The benefits of this time management technique are many. For example, it helps reduce distractions; it makes you much more productive and helps you get things done; you can measure your work, so you have an idea of how long you have spent on your daily tasks.

After using this technique for a while, I realized I could adapt it to my rhythm. So I tried some alternatives. I broke down my daily work routine into forty-minutes and fifty-minutes time blocks, with longer breaks.

After trying several alternatives, I found my ideal Pomodoro duration. Now, I usually work in twenty-minutes intervals — with no interruptions and removing any distraction — and take a small five-minutes break in between. Since the time blocks are shorter, I decided to call my customized method Cherry Technique.

It’s only five minutes shorter than the Pomodoro technique, but I find it has a huge impact on my productivity, as my attention span significantly decreases after around twenty minutes.

How to apply this habit, in a nutshell

Simple, find your ideal shift duration. Try to work with different intervals — for example, you can try twenty, thirty, or forty-minutes time blocks — and see what works best for you.

And don’t forget to keep track of the time blocks you’re working on — I like to write them down on a piece of paper. I find it’s a great way to feel excited and eager to get as much completed as I can. Not to mention, seeing how much I worked at the end of each day gives a good boost to my self-confidence.

3. Focusing on the Circle of Influence

One of my favorite self-improvement books is The 7 Habits of Highly Effective People by Stephen Covey. In case you have never read it, I highly recommend it.

There is one idea I learned in this book that reframed my mindset, helped me become more productive, and taught me to waste less time and energy on useless tasks. The concept I’m talking about is the Circle of Influence.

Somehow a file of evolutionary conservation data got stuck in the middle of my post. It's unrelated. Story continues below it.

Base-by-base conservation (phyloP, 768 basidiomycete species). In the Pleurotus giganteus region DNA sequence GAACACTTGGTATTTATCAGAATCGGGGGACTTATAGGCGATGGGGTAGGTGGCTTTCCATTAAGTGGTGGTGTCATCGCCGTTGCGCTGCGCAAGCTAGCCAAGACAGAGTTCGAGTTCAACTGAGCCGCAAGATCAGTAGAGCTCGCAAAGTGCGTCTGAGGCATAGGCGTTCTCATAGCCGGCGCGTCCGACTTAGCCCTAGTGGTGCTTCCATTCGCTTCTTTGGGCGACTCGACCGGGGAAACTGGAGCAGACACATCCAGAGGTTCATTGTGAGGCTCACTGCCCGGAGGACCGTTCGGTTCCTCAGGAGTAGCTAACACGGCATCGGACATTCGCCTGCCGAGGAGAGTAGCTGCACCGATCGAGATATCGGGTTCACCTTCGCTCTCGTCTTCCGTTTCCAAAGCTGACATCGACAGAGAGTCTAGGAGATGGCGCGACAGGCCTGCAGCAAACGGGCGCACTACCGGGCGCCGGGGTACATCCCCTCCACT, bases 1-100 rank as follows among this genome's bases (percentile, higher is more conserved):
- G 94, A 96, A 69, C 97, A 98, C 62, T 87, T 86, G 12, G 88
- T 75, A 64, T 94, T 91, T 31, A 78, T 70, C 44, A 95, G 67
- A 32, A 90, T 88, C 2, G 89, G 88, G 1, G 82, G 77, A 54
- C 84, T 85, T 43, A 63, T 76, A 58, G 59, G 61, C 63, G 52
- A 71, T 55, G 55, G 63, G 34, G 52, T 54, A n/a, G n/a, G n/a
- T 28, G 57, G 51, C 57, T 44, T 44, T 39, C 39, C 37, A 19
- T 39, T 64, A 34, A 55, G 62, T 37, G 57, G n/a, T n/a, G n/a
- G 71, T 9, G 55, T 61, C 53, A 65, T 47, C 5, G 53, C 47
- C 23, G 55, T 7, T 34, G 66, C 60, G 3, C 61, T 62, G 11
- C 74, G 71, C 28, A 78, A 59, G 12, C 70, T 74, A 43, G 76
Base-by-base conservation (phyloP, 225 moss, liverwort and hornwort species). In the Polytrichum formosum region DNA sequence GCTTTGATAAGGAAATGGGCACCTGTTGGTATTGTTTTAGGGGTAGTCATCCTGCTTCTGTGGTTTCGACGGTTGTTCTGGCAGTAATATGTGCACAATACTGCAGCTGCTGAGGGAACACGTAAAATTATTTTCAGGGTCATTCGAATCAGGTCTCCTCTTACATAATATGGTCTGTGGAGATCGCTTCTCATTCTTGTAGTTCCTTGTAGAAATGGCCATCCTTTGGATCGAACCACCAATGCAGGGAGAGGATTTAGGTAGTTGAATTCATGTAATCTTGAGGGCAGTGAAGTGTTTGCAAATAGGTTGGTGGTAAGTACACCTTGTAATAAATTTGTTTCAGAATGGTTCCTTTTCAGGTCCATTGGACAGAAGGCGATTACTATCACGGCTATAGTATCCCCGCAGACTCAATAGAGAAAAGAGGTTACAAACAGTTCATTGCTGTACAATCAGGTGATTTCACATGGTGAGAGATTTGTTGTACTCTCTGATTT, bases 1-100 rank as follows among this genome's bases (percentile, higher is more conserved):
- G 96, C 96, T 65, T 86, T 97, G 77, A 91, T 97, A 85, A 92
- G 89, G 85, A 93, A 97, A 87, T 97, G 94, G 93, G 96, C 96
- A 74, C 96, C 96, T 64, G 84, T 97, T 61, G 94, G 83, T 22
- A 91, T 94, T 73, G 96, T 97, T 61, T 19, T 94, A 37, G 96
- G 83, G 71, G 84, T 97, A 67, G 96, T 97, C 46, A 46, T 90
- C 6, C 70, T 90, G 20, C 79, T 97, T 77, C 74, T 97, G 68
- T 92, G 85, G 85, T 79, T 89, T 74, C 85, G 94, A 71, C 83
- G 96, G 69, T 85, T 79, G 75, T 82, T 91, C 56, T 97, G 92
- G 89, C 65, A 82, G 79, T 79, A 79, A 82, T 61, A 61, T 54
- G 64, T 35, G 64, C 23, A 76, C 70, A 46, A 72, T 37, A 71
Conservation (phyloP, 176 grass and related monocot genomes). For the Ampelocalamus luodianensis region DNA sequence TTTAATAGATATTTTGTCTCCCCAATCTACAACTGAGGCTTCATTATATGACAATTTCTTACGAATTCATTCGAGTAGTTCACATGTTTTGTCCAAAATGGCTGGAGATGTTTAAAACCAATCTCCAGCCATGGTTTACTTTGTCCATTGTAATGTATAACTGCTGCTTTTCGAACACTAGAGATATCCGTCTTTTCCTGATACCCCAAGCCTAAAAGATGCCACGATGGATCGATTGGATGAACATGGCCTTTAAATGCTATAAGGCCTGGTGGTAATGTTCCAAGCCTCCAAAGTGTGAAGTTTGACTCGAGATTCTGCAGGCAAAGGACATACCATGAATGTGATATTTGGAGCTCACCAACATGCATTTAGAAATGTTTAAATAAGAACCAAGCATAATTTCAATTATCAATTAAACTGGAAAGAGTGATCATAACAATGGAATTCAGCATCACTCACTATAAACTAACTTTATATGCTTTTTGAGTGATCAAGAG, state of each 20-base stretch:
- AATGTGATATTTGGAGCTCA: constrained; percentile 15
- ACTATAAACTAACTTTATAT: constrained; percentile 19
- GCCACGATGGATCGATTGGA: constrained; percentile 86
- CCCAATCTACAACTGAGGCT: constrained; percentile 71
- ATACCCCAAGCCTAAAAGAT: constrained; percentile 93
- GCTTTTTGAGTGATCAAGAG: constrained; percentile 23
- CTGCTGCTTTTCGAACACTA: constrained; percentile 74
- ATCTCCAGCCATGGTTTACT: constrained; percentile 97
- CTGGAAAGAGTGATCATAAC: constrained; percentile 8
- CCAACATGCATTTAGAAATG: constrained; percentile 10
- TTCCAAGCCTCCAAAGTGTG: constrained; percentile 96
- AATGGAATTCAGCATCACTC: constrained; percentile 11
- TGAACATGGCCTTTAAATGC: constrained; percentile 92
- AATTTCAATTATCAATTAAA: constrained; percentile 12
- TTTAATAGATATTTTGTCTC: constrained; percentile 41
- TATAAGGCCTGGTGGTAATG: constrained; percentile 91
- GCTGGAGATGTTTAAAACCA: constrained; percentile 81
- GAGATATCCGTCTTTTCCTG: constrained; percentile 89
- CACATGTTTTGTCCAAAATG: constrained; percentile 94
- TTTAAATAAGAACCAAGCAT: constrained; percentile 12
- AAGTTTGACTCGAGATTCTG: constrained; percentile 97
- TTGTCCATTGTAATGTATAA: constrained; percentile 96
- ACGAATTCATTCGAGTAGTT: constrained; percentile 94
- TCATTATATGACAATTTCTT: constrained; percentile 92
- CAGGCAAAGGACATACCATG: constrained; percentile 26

According to Covey, there are two areas where we can focus our time and energy. The first area is our Circle of Concern, and it consists of all the things that might affect us, but that we can’t directly control. For example, something that belongs to this circle could be what our friends think, the weather, your neighbor’s opinion, the stock market, you name it.

The second area is our Circle of Influence, and it represents the things we can control. For example, when we wake up, how much time we decide to spend on an important project, how many times a week we work out, what we eat, how much water we drink, etc.

As you can imagine, if you stop paying attention to anything belonging to the Circle of Concern and you start focusing only on the Circle of Influence, you will immediately start seeing results. You will start getting more stuff done — which will make you feel great and less stressed.

Proactive people focus their efforts on the Circle of Influence. They work on the things they can do something about.
— Stephen Covey

Only becoming familiar with this concept helped me become aware of where I was putting my energy and on which circle I was focusing. And of course, applying this habit helped me become more productive and less stressed at the same time.

How to apply this habit, in a nutshell

Write down the activities you usually spend time on, that don’t contribute to reaching your goals. Then, write down the tasks you think you have to focus on to get more done.

Once you start avoiding the time-wasting activities and focus on what gives you real results, you will get much more done, and move every day closer to your goals. I know it’s easier said than done, but it’s all about practice and consistency.

The combination of these three good practices — asking someone to hide your phone, working in short time blocks, and focusing on your Circle of Influence — can transform your days. And if applied, they are a great tool to be healthily productive and get more done every day.